For those who are responsible for designing the employee experience, leveraging empathy building techniques are essential for building inclusive workplaces.
At McLean & Company, we focus on empathy by using listening techniques when designing the employee experience. Using techniques such as McLean and Company’s Empathy Map Template helps capture those employee experiences and center them in how we design the workspace. This approach can be applied by those building inclusive workspaces. When you want to ensure employees feel included in your organization, use intersectionality and empathy to make sure you listen to and capture the unique experiences of your employees as you focus on D&I.
There has been criticism that intersectionality further divides people and creates a hierarchy of oppression or victim-hood. However, according to Kimberlé Crenshaw, the point of intersectionality is actually to do the opposite. The purpose is to analyze the structures we have in our society, identify the different structures, and make room for more advocacy.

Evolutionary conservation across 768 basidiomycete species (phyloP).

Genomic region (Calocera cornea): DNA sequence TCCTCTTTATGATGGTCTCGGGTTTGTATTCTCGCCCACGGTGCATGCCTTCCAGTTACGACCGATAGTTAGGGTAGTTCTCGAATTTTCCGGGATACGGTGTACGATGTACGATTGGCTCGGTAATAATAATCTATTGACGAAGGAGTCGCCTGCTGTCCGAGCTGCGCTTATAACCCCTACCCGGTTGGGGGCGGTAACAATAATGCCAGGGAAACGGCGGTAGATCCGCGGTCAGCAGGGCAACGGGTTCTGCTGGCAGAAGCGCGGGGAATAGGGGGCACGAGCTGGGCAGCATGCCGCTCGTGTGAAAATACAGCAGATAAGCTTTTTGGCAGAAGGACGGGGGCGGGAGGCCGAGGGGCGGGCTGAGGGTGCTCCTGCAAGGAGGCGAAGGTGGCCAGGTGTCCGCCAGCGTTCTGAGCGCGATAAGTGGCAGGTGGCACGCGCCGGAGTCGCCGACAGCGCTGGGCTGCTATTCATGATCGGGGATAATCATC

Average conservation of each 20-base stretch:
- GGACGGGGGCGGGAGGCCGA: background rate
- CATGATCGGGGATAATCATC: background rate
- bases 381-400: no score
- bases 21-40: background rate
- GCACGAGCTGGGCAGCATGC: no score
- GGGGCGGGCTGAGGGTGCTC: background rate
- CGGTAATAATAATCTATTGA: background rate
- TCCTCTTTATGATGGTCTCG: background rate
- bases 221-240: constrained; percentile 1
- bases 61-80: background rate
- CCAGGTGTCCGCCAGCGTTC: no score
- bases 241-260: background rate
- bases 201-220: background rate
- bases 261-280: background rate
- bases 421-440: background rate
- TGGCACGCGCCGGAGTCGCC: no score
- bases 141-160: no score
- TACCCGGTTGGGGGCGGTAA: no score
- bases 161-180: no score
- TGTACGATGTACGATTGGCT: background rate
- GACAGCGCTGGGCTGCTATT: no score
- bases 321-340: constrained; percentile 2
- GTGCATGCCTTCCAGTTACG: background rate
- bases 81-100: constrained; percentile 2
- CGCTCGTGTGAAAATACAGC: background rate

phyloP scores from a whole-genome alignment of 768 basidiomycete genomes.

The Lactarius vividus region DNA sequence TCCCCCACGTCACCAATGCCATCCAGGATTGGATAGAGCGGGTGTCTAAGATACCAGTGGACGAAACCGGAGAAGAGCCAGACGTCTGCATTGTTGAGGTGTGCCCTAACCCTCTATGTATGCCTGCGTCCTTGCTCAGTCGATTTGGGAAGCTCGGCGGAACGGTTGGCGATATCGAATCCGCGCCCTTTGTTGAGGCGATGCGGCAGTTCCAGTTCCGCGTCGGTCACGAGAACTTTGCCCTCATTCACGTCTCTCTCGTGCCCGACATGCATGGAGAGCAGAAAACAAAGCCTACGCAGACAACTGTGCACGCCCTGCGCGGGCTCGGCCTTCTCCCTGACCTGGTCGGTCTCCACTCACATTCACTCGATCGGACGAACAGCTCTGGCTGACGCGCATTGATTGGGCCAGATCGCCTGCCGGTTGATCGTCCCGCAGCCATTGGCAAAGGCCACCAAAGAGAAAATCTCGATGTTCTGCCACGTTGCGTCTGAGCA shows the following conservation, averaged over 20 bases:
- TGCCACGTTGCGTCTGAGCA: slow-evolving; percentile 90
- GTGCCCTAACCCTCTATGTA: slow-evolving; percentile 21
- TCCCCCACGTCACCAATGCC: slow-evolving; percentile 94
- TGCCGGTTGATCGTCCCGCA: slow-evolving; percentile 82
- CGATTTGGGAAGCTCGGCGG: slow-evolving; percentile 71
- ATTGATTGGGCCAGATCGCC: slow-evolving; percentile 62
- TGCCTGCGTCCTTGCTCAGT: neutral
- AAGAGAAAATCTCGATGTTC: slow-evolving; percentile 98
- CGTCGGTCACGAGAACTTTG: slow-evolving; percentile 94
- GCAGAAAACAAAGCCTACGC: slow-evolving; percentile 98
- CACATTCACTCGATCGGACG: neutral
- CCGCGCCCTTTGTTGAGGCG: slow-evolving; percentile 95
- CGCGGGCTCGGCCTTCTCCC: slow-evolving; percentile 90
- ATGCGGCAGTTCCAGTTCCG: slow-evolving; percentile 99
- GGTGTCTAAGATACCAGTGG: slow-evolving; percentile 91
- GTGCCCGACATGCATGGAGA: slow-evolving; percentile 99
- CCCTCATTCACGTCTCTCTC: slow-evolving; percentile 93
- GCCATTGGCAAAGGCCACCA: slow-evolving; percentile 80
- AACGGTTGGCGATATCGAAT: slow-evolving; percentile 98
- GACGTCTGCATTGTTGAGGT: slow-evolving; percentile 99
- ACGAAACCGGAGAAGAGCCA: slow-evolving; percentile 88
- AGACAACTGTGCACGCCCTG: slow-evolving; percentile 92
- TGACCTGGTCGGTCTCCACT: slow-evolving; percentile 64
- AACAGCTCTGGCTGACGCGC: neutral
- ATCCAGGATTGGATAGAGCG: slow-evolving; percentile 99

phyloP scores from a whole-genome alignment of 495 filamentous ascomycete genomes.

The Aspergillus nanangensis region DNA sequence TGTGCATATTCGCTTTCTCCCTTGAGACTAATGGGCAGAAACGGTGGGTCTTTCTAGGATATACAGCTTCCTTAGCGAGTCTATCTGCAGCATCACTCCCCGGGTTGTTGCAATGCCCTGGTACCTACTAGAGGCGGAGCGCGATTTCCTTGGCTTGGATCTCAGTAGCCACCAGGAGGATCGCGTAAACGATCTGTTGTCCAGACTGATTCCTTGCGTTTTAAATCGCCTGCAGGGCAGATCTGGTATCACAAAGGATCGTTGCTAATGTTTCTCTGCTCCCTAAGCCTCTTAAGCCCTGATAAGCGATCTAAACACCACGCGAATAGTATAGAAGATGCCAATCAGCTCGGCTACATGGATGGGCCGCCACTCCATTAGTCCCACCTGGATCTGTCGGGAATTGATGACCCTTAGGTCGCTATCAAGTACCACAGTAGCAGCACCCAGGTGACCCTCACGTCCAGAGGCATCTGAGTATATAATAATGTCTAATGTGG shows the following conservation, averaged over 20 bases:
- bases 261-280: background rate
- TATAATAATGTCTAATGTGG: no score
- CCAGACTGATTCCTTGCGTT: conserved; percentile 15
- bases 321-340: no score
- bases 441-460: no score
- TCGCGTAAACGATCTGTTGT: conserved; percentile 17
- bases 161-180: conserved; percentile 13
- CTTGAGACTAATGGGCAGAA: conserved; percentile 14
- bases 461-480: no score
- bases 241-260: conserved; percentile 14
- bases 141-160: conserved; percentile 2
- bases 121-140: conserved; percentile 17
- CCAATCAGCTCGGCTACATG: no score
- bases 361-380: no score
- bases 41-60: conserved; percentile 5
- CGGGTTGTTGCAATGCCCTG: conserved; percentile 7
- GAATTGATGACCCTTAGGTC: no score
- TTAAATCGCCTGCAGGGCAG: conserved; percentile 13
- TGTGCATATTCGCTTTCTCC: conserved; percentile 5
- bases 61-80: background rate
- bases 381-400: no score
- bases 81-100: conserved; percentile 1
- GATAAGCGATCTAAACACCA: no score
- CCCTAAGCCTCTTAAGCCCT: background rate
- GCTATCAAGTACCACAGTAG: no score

Through an application of intersectional frameworks and empathy, we can improve our understanding of our complex differences and experiences. While knowing what inequality and discrimination feels like is important and helpful for connecting with someone, the power of empathy under intersectionality is the ability to listen, be curious, and build relationships with others over what might otherwise divide people. Instead of forcing one’s self to use intersectionality to identify a component of your identity that will be common with someone else’s, use intersectionality to celebrate differences and leverage empathy to understand those different experiences and design inclusive workspaces and experiences for employees.
For more information on this research or the tools I’ve mentioned, see McLean & Company’s blueprint, Develop An Inclusion Strategy to Leverage Diversity and Drive Innovation, or contact email@example.com.
By Camille Galindez